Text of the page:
"Putting our country back to work begins by cutting the funding for the war in Iraq," said Dodd, who added that $1 billion in domestic infrastructure spending would create 40,000 jobs. He said the United States is spending $12 billion a month in Iraq, although government figures have put it closer to $10 billion.

New Mexico Gov. Bill Richardson said he would find money to improve roads, bridges, water systems and other infrastructure by having Congress eliminate "the $23 billion they put forth for congressional earmarks," or special spending projects.

Several questions dealt with trade, a sensitive subject for union activists who argue that too many U.S. jobs have gone overseas.

Labor leaders often have criticized the 1993 North American Free Trade Agreement, which was enacted by former President Clinton, the New York senator's husband.

Hillary Clinton defended the pact, saying the nation needs "broad reform" of trade. "NAFTA is a piece of it, but it's not the only piece," she said. Obama and Edwards also stopped short of saying NAFTA should be scrapped.

All the candidates were asked whether China is an adversary or ally. The U.S. has a $233 billion annual trade deficit with the economic giant.

Most of the candidates said they would take a tougher stand. "I do not want to eat bad food from China," Clinton said, alluding to recent incidents of tainted food imports.

Edwards reminded the audience of the 2 million lead-tainted toys from China that were recalled last week.

Several of the candidates said their hearts and prayers were with the six trapped coal miners in Utah.

Both Clinton, who grew up in the Chicago suburbs, and Obama alluded to the debate locale — Soldier Field where the Bears play football. Clinton said her father, a lifelong Bears fan, would marvel at the idea of one of his children standing on the 10-yard line. Obama defended his support for the renovation of the stadium and the jobs created.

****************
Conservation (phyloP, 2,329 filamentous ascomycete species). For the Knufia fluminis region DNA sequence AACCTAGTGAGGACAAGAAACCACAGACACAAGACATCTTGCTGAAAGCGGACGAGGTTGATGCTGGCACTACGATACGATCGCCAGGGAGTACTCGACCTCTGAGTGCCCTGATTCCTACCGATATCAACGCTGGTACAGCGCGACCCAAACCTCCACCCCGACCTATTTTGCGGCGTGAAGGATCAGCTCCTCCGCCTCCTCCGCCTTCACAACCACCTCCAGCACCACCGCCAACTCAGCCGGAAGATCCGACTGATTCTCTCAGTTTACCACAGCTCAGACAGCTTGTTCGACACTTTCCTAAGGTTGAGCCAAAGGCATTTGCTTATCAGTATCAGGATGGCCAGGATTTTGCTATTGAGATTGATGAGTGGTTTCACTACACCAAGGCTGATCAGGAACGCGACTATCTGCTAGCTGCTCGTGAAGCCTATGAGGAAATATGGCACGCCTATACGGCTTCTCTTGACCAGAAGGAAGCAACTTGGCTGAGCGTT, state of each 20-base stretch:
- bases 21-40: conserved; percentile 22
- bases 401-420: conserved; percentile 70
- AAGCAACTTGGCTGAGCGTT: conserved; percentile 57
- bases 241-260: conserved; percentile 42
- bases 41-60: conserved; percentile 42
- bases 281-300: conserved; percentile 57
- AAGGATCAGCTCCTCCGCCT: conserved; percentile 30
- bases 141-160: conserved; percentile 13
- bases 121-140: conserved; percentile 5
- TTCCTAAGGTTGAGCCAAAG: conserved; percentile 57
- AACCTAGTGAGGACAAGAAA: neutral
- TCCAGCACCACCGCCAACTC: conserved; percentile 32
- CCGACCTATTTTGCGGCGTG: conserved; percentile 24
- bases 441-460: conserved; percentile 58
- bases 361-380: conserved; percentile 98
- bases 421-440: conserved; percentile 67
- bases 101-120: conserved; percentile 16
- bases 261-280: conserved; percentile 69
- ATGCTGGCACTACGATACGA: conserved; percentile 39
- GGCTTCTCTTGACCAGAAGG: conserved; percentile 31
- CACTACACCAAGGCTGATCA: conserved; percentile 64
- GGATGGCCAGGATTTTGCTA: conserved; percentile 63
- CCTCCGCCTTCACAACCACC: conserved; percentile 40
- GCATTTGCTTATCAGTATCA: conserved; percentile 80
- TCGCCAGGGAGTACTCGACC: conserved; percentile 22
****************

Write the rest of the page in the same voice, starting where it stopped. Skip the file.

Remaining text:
Seven of the eight contenders shared a covered stage in 90-degree heat. Former Alaska Sen. Mike Gravel, who did not complete the required AFL-CIO questionnaire, did not plan to attend.

The AFL-CIO's executive council will meet Wednesday to decide whether to begin the labor federation's endorsement process immediately or wait.

The AFL-CIO, the nation's largest federation of labor unions, didn't endorse a candidate in the 2004 primary. Its rules say two-thirds of the AFL-CIO's individual unions must agree on a candidate before an endorsement, and that didn't happen.

If the executive council doesn't begin its endorsement process — the result most observers expect — individual unions will be free to endorse whoever they want.

The AFL-CIO — which has 55 member unions and represents 10 million workers — said in 2006 that it knocked on 8.25 million doors for union candidates, made 30 million telephone calls, distributed 14 million fliers and sent out 20 million pieces of mail.

MSNBC televised the debate moderated by Keith Olbermann.